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Controlling the catheter with AI

Dear Sir or Madam,

In the case of cardiovascular diseases, rapid treatment is essential. In order to accelerate the process, an AI-based control system can be used, which directs the catheter to the affected vessel. A software model that simulates the navigation of a catheter in the vascular tree will be used to improve treatment. Discover more in our current interview.

Have a healthy week,

Melanie Prüser
Editorial team MEDICA-tradefair.com

Table of Contents

Topic of the Month: A Non-Invasive Heart Screening Test
Interview: Using AI to navigate the catheter
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Cardisiography: A Non-Invasive Heart Screening Test

Topic of the Month

Image: person holding hand to the heart with a graphic depiction of a heart in front of them; Copyright: panthermedia.net/suriyaphoto
Coronary heart disease can come as a complete surprise and occur suddenly. Cardisiography was designed to lower the risk and make faster intervention possible. As a non-invasive heart screening test, cardisiography offers the possibility of early detection for heart diseases.
Read more about our Topic of the Month
Cardisiography: A Non-Invasive Heart Screening Test
Digital cardiology: analyzing data beat by beat
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Cardiovascular diseases: using AI to navigate the catheter

Interview

Image: A device with a large monitor and different control panels in a darkened laboratory; Copyright: Fraunhofer IPA – PAMB
Treatment of a heart attack or stroke caused by vascular occlusion must be prompt to prevent further damage to vital tissue. Unfortunately, the actual treatment is often preceded by a lengthy catheter-based procedure where the cardiologist manually guides the catheter to the affected vessel. AI might perform this task in the future.
Read the interview here:
Cardiovascular diseases: using AI to navigate the catheter
All interviews at MEDICA-tradefair.com
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Insoles: AI-powered shoes unlock the secrets of your sole

Physiotherapy, Orthopedy Technology, Research & Technology

Researchers at Stevens Institute of Technology have developed an AI-powered, smart insole that instantly turns any shoe into a portable gait-analysis laboratory.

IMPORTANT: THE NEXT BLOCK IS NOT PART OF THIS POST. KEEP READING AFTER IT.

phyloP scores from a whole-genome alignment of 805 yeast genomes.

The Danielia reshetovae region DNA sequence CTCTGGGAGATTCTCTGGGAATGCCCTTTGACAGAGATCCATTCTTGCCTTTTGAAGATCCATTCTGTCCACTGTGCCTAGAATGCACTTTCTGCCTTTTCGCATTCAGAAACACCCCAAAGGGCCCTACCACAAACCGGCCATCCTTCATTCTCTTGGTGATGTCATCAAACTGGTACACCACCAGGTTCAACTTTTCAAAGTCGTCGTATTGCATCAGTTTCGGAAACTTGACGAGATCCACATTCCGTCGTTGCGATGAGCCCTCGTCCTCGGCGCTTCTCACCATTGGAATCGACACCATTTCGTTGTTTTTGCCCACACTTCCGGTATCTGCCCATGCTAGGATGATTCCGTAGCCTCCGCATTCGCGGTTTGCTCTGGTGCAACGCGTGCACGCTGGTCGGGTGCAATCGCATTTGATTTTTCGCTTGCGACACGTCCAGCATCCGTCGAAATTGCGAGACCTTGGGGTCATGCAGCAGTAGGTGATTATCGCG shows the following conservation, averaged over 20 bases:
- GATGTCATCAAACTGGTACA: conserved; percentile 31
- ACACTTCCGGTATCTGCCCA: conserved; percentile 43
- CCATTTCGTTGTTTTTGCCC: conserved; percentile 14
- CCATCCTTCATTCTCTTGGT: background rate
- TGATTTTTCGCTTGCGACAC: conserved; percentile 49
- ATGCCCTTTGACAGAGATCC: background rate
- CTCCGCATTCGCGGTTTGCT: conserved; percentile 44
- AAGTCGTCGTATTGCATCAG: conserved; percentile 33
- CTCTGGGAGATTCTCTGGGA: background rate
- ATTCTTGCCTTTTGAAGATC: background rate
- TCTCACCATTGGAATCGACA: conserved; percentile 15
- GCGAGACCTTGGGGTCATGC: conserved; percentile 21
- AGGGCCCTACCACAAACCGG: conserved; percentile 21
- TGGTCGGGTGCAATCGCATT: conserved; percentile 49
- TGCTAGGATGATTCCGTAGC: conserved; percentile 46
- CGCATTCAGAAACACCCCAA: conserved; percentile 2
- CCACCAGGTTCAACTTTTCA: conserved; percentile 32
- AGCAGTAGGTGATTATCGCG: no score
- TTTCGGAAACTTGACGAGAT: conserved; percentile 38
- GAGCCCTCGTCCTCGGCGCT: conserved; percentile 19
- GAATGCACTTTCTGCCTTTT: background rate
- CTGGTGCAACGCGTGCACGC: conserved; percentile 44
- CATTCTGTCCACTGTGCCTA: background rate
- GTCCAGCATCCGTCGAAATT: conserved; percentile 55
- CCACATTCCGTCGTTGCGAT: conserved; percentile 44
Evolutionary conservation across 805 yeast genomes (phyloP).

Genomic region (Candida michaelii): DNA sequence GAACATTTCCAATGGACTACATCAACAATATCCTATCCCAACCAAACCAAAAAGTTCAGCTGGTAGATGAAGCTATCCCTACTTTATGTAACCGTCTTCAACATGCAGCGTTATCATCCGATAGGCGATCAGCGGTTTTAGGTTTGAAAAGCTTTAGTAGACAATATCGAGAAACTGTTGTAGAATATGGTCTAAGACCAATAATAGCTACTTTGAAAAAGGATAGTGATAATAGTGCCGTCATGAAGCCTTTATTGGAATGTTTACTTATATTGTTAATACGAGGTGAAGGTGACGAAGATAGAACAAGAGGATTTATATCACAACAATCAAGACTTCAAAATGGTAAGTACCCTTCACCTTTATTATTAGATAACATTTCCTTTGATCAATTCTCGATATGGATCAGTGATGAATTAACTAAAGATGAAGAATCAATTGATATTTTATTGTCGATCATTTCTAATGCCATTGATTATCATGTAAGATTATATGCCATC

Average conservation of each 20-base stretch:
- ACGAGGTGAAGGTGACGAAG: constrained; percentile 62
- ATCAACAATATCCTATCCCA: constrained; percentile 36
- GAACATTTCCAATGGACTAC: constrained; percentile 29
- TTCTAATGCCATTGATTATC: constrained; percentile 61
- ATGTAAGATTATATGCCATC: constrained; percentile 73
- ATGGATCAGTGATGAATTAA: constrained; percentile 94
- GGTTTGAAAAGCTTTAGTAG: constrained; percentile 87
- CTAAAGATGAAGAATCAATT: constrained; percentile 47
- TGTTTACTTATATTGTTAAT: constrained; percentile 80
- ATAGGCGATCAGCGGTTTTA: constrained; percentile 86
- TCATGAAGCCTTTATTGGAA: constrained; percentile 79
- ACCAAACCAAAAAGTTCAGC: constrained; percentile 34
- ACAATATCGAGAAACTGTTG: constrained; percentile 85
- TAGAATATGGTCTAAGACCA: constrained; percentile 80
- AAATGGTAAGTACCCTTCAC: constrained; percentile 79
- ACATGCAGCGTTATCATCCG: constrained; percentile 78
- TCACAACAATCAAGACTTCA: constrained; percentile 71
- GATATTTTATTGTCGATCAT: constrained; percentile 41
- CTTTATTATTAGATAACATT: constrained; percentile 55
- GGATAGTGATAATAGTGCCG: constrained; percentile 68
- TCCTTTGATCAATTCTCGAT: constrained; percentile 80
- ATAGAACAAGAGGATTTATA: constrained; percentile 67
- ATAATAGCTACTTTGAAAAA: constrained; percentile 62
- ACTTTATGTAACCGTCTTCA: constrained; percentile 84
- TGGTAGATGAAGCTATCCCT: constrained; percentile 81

read more
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Genetics: New low-cost method to reduce DNA errors

Laboratory Equipment, Diagnostica, Research & Technology

DNA only persists through replication - naturally or synthetically. While humans need the genetic material to be reproduced in order to replace old or damaged cells, the ability to replicate DNA in a laboratory setting can provide researchers insights into the mechanisms of disease or the platform to develop treatments.
read more
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Genetic screening: New CRISPR technology to target RNA viruses

Laboratory Equipment, Diagnostica, Research & Technology

New genetic screening platform using CRISPR technology for targeting thousands of genes in a massively-parallel fashion; accurate and fast method of finding best guides to detect, target, and knockdown specific RNA targets.
read more
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App detects side effect of breast cancer treatment

Research & Technology, Information and Communication Technology

Some 20 percent of breast cancer survivors will suffer from lymphedema, a potentially severe side effect of treatment that makes arms swell with lymph. The disease is often overlooked, but commercially available app-based technology now makes early detection easier, allowing for proactive treatment.
read more
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Diagnostic tool: Rapid response coronavirus test

Laboratory Equipment, Diagnostica, Research & Technology

Hackensack Meridian Health, New Jersey's largest and most comprehensive health network, is pleased to announce that the Center for Discovery and Innovation (CDI) has created a test to dramatically reduce the time it takes for diagnosing COVID-19. This is a major advance that will benefit patients, create a more effective triage system in hospitals and better control the spread of disease.
read more
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AI and human knowledge for faster, better cancer diagnosis

Laboratory Equipment, Diagnostica, Research & Technology, Information and Communication Technology

A new system combining artificial intelligence (AI) with human knowledge promises faster and more accurate cancer diagnosis. The powerful technology, developed by a team led by engineering researchers at the University of Waterloo, uses digital images of tissue samples to match new cases of suspected cancer with previously diagnosed cases in a database.
read more
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